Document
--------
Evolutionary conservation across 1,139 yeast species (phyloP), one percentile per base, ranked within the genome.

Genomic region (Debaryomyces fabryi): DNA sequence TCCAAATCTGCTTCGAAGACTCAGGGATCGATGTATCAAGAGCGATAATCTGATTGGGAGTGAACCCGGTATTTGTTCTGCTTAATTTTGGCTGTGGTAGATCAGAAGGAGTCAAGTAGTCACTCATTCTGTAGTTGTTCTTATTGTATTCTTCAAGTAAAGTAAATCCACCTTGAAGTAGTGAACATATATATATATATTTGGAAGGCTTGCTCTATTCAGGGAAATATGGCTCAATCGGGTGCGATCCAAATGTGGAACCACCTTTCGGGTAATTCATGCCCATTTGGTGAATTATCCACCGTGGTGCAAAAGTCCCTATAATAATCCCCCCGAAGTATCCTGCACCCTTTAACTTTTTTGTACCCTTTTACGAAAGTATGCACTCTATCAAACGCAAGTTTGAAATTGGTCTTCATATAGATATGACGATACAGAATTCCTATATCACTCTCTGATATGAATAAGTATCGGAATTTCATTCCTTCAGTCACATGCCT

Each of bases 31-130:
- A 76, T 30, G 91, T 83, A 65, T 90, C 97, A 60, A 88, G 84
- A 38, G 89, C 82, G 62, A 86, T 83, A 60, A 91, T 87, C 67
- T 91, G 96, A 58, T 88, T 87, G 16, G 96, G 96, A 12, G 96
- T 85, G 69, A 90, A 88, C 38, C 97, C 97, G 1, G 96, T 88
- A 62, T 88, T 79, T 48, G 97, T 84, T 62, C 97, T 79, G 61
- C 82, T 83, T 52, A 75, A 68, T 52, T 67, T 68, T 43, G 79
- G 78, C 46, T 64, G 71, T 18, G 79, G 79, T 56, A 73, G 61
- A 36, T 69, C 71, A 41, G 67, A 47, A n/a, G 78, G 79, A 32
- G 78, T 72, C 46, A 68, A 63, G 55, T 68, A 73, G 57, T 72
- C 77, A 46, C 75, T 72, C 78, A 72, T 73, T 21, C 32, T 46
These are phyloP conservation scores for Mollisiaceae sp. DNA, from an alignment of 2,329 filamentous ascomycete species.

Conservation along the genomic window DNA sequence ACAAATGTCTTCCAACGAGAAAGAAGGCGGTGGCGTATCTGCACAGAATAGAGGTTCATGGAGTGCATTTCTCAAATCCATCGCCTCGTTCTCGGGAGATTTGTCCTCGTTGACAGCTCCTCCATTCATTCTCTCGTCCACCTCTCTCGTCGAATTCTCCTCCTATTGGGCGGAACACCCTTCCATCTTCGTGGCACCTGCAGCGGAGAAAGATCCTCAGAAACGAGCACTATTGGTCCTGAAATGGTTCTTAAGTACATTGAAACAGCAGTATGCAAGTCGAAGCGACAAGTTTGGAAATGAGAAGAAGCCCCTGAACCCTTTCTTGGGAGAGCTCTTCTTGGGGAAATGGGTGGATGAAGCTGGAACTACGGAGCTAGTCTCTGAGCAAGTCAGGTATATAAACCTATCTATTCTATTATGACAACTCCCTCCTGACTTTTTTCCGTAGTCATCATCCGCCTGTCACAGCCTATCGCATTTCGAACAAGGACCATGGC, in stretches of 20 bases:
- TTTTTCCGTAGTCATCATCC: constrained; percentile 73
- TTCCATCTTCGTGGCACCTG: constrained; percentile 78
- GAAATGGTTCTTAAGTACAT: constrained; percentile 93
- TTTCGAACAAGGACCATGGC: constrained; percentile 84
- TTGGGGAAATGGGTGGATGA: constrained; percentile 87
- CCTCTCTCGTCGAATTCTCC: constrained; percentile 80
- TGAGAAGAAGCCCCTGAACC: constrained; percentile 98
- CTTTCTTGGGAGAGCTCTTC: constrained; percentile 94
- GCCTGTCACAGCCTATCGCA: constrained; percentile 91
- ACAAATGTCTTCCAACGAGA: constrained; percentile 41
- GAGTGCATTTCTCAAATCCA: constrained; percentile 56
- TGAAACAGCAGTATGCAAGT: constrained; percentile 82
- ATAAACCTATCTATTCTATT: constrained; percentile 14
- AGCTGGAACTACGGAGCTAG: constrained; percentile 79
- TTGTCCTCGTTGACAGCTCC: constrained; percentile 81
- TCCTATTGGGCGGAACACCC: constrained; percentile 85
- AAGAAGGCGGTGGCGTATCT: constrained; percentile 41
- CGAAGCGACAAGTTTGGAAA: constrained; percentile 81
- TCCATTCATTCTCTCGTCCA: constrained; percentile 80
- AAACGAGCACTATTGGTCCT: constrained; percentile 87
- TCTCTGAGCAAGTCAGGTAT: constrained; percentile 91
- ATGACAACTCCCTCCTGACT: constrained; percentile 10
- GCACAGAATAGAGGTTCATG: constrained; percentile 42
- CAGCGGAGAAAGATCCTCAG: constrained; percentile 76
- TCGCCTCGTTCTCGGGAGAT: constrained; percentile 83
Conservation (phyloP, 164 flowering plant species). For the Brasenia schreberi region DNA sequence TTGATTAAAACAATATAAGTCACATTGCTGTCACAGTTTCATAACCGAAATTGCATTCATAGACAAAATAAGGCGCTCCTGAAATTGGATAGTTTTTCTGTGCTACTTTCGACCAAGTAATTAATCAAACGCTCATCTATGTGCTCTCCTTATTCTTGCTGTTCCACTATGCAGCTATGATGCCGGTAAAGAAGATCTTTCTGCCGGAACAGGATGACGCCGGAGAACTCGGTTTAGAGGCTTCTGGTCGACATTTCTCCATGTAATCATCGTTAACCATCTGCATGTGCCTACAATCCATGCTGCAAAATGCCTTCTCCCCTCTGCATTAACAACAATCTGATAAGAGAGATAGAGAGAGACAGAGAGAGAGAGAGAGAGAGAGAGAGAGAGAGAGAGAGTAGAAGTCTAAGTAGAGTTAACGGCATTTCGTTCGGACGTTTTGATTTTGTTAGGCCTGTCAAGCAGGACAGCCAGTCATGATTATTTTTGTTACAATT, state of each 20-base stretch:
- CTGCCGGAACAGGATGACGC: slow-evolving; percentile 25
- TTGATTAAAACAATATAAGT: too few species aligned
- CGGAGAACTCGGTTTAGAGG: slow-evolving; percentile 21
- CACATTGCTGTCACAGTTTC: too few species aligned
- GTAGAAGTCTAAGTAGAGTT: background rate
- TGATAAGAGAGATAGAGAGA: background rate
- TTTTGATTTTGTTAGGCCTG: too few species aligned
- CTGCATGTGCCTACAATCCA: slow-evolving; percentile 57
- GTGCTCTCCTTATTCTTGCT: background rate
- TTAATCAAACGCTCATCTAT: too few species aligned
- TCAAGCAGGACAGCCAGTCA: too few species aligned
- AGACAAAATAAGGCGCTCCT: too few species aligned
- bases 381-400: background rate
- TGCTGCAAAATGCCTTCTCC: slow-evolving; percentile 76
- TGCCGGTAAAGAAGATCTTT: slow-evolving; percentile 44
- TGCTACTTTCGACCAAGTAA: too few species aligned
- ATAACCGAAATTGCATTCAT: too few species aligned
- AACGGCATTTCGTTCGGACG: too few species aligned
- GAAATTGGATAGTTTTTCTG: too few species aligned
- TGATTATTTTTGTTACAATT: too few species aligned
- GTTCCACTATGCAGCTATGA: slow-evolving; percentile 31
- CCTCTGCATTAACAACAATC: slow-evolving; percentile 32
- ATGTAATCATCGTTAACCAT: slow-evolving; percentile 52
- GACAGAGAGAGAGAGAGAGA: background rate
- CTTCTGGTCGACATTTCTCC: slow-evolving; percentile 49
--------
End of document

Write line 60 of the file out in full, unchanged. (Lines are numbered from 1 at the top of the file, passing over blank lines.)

- GAAATTGGATAGTTTTTCTG: too few species aligned